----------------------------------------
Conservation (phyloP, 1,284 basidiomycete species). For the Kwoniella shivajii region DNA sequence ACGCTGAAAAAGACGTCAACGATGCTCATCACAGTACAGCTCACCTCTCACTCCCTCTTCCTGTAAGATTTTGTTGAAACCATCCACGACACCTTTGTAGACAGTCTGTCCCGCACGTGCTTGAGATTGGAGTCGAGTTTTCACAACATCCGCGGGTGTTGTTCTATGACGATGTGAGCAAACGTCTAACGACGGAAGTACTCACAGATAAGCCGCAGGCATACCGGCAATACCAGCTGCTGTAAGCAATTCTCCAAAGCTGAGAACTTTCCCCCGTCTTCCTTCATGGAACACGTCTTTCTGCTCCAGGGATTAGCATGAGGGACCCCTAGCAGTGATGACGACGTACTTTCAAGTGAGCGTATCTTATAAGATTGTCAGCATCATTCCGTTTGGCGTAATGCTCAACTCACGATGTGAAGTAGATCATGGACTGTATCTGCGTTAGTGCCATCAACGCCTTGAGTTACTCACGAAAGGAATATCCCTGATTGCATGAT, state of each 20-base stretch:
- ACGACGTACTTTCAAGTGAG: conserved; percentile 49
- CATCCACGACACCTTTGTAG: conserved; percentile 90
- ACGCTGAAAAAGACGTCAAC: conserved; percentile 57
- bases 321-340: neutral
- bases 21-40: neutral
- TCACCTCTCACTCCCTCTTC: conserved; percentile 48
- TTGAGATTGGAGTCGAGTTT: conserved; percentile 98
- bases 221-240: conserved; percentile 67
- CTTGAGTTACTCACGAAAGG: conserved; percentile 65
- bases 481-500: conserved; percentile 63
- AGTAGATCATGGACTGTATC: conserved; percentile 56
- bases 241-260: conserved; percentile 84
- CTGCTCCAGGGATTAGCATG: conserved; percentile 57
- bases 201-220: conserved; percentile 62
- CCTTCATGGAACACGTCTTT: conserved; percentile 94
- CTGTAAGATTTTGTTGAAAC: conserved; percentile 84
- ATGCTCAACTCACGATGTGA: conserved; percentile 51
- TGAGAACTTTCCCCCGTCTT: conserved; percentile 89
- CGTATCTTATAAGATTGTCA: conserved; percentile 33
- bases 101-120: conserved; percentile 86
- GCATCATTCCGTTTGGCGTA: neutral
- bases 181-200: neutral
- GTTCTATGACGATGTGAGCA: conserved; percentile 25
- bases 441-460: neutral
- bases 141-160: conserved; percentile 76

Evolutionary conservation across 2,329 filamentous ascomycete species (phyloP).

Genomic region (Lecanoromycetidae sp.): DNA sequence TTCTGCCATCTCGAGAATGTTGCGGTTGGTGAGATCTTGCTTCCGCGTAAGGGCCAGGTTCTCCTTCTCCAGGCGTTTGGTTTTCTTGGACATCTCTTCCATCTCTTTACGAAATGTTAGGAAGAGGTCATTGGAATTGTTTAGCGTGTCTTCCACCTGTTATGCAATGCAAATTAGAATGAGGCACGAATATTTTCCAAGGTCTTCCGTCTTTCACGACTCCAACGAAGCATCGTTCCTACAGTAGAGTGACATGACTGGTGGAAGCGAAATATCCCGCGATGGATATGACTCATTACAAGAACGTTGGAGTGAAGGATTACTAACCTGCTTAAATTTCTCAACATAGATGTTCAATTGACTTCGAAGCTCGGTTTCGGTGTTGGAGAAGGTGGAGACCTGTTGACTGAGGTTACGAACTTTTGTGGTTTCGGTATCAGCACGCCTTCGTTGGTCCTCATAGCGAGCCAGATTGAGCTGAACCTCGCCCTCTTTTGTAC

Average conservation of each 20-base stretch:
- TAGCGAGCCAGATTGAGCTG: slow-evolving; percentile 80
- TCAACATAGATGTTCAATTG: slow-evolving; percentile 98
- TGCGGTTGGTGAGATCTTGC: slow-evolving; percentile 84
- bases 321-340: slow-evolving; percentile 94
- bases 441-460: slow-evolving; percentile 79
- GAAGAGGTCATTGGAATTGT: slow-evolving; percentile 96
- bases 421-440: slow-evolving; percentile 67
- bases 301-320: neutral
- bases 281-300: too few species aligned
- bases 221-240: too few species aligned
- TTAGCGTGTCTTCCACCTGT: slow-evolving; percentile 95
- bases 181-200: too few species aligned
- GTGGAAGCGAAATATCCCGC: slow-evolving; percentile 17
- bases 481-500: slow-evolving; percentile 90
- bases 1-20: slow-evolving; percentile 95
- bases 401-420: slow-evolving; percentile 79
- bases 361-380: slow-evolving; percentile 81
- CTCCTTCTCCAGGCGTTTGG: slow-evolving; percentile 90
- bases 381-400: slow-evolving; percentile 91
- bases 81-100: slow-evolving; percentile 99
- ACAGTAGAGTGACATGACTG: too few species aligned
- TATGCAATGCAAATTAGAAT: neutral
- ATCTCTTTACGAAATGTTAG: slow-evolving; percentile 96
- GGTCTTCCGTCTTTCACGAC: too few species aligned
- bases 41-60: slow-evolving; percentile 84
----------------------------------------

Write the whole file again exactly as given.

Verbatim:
Conservation (phyloP, 1,284 basidiomycete species). For the Kwoniella shivajii region DNA sequence ACGCTGAAAAAGACGTCAACGATGCTCATCACAGTACAGCTCACCTCTCACTCCCTCTTCCTGTAAGATTTTGTTGAAACCATCCACGACACCTTTGTAGACAGTCTGTCCCGCACGTGCTTGAGATTGGAGTCGAGTTTTCACAACATCCGCGGGTGTTGTTCTATGACGATGTGAGCAAACGTCTAACGACGGAAGTACTCACAGATAAGCCGCAGGCATACCGGCAATACCAGCTGCTGTAAGCAATTCTCCAAAGCTGAGAACTTTCCCCCGTCTTCCTTCATGGAACACGTCTTTCTGCTCCAGGGATTAGCATGAGGGACCCCTAGCAGTGATGACGACGTACTTTCAAGTGAGCGTATCTTATAAGATTGTCAGCATCATTCCGTTTGGCGTAATGCTCAACTCACGATGTGAAGTAGATCATGGACTGTATCTGCGTTAGTGCCATCAACGCCTTGAGTTACTCACGAAAGGAATATCCCTGATTGCATGAT, state of each 20-base stretch:
- ACGACGTACTTTCAAGTGAG: conserved; percentile 49
- CATCCACGACACCTTTGTAG: conserved; percentile 90
- ACGCTGAAAAAGACGTCAAC: conserved; percentile 57
- bases 321-340: neutral
- bases 21-40: neutral
- TCACCTCTCACTCCCTCTTC: conserved; percentile 48
- TTGAGATTGGAGTCGAGTTT: conserved; percentile 98
- bases 221-240: conserved; percentile 67
- CTTGAGTTACTCACGAAAGG: conserved; percentile 65
- bases 481-500: conserved; percentile 63
- AGTAGATCATGGACTGTATC: conserved; percentile 56
- bases 241-260: conserved; percentile 84
- CTGCTCCAGGGATTAGCATG: conserved; percentile 57
- bases 201-220: conserved; percentile 62
- CCTTCATGGAACACGTCTTT: conserved; percentile 94
- CTGTAAGATTTTGTTGAAAC: conserved; percentile 84
- ATGCTCAACTCACGATGTGA: conserved; percentile 51
- TGAGAACTTTCCCCCGTCTT: conserved; percentile 89
- CGTATCTTATAAGATTGTCA: conserved; percentile 33
- bases 101-120: conserved; percentile 86
- GCATCATTCCGTTTGGCGTA: neutral
- bases 181-200: neutral
- GTTCTATGACGATGTGAGCA: conserved; percentile 25
- bases 441-460: neutral
- bases 141-160: conserved; percentile 76

Evolutionary conservation across 2,329 filamentous ascomycete species (phyloP).

Genomic region (Lecanoromycetidae sp.): DNA sequence TTCTGCCATCTCGAGAATGTTGCGGTTGGTGAGATCTTGCTTCCGCGTAAGGGCCAGGTTCTCCTTCTCCAGGCGTTTGGTTTTCTTGGACATCTCTTCCATCTCTTTACGAAATGTTAGGAAGAGGTCATTGGAATTGTTTAGCGTGTCTTCCACCTGTTATGCAATGCAAATTAGAATGAGGCACGAATATTTTCCAAGGTCTTCCGTCTTTCACGACTCCAACGAAGCATCGTTCCTACAGTAGAGTGACATGACTGGTGGAAGCGAAATATCCCGCGATGGATATGACTCATTACAAGAACGTTGGAGTGAAGGATTACTAACCTGCTTAAATTTCTCAACATAGATGTTCAATTGACTTCGAAGCTCGGTTTCGGTGTTGGAGAAGGTGGAGACCTGTTGACTGAGGTTACGAACTTTTGTGGTTTCGGTATCAGCACGCCTTCGTTGGTCCTCATAGCGAGCCAGATTGAGCTGAACCTCGCCCTCTTTTGTAC

Average conservation of each 20-base stretch:
- TAGCGAGCCAGATTGAGCTG: slow-evolving; percentile 80
- TCAACATAGATGTTCAATTG: slow-evolving; percentile 98
- TGCGGTTGGTGAGATCTTGC: slow-evolving; percentile 84
- bases 321-340: slow-evolving; percentile 94
- bases 441-460: slow-evolving; percentile 79
- GAAGAGGTCATTGGAATTGT: slow-evolving; percentile 96
- bases 421-440: slow-evolving; percentile 67
- bases 301-320: neutral
- bases 281-300: too few species aligned
- bases 221-240: too few species aligned
- TTAGCGTGTCTTCCACCTGT: slow-evolving; percentile 95
- bases 181-200: too few species aligned
- GTGGAAGCGAAATATCCCGC: slow-evolving; percentile 17
- bases 481-500: slow-evolving; percentile 90
- bases 1-20: slow-evolving; percentile 95
- bases 401-420: slow-evolving; percentile 79
- bases 361-380: slow-evolving; percentile 81
- CTCCTTCTCCAGGCGTTTGG: slow-evolving; percentile 90
- bases 381-400: slow-evolving; percentile 91
- bases 81-100: slow-evolving; percentile 99
- ACAGTAGAGTGACATGACTG: too few species aligned
- TATGCAATGCAAATTAGAAT: neutral
- ATCTCTTTACGAAATGTTAG: slow-evolving; percentile 96
- GGTCTTCCGTCTTTCACGAC: too few species aligned
- bases 41-60: slow-evolving; percentile 84